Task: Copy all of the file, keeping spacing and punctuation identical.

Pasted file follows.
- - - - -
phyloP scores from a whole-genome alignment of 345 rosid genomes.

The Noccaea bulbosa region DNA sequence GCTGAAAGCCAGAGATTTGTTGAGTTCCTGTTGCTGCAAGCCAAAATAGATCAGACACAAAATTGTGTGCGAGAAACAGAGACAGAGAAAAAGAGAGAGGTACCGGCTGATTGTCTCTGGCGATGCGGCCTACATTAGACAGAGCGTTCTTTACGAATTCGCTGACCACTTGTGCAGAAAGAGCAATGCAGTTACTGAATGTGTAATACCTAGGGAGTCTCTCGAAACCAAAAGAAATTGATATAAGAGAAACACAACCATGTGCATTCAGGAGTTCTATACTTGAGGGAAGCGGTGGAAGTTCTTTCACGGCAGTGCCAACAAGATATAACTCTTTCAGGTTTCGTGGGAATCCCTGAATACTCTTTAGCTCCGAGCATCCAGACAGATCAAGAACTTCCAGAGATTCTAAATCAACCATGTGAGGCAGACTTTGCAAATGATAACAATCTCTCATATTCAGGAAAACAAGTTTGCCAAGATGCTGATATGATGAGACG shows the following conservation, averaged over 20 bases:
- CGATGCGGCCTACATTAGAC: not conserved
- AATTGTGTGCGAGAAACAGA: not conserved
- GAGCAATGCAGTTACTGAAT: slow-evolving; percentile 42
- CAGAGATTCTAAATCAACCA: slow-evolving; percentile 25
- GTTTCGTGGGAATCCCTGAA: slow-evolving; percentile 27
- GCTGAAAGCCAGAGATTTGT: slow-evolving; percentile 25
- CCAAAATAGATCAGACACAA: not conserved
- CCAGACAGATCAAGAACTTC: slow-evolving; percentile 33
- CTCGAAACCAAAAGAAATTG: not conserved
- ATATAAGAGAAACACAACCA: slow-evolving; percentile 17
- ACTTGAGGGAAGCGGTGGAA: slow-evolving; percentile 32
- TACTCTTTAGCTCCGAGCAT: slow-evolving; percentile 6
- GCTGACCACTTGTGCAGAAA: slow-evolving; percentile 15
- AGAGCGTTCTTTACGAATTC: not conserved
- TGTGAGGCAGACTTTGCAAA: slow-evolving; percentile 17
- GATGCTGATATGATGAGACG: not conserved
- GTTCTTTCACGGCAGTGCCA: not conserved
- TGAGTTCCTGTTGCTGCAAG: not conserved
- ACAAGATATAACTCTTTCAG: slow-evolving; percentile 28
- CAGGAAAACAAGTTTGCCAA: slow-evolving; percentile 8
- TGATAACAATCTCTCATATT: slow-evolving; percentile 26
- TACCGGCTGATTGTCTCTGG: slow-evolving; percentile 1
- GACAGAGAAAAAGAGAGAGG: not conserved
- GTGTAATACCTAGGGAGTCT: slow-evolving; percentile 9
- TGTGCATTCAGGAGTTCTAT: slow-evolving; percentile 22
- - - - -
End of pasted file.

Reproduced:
phyloP scores from a whole-genome alignment of 345 rosid genomes.

The Noccaea bulbosa region DNA sequence GCTGAAAGCCAGAGATTTGTTGAGTTCCTGTTGCTGCAAGCCAAAATAGATCAGACACAAAATTGTGTGCGAGAAACAGAGACAGAGAAAAAGAGAGAGGTACCGGCTGATTGTCTCTGGCGATGCGGCCTACATTAGACAGAGCGTTCTTTACGAATTCGCTGACCACTTGTGCAGAAAGAGCAATGCAGTTACTGAATGTGTAATACCTAGGGAGTCTCTCGAAACCAAAAGAAATTGATATAAGAGAAACACAACCATGTGCATTCAGGAGTTCTATACTTGAGGGAAGCGGTGGAAGTTCTTTCACGGCAGTGCCAACAAGATATAACTCTTTCAGGTTTCGTGGGAATCCCTGAATACTCTTTAGCTCCGAGCATCCAGACAGATCAAGAACTTCCAGAGATTCTAAATCAACCATGTGAGGCAGACTTTGCAAATGATAACAATCTCTCATATTCAGGAAAACAAGTTTGCCAAGATGCTGATATGATGAGACG shows the following conservation, averaged over 20 bases:
- CGATGCGGCCTACATTAGAC: not conserved
- AATTGTGTGCGAGAAACAGA: not conserved
- GAGCAATGCAGTTACTGAAT: slow-evolving; percentile 42
- CAGAGATTCTAAATCAACCA: slow-evolving; percentile 25
- GTTTCGTGGGAATCCCTGAA: slow-evolving; percentile 27
- GCTGAAAGCCAGAGATTTGT: slow-evolving; percentile 25
- CCAAAATAGATCAGACACAA: not conserved
- CCAGACAGATCAAGAACTTC: slow-evolving; percentile 33
- CTCGAAACCAAAAGAAATTG: not conserved
- ATATAAGAGAAACACAACCA: slow-evolving; percentile 17
- ACTTGAGGGAAGCGGTGGAA: slow-evolving; percentile 32
- TACTCTTTAGCTCCGAGCAT: slow-evolving; percentile 6
- GCTGACCACTTGTGCAGAAA: slow-evolving; percentile 15
- AGAGCGTTCTTTACGAATTC: not conserved
- TGTGAGGCAGACTTTGCAAA: slow-evolving; percentile 17
- GATGCTGATATGATGAGACG: not conserved
- GTTCTTTCACGGCAGTGCCA: not conserved
- TGAGTTCCTGTTGCTGCAAG: not conserved
- ACAAGATATAACTCTTTCAG: slow-evolving; percentile 28
- CAGGAAAACAAGTTTGCCAA: slow-evolving; percentile 8
- TGATAACAATCTCTCATATT: slow-evolving; percentile 26
- TACCGGCTGATTGTCTCTGG: slow-evolving; percentile 1
- GACAGAGAAAAAGAGAGAGG: not conserved
- GTGTAATACCTAGGGAGTCT: slow-evolving; percentile 9
- TGTGCATTCAGGAGTTCTAT: slow-evolving; percentile 22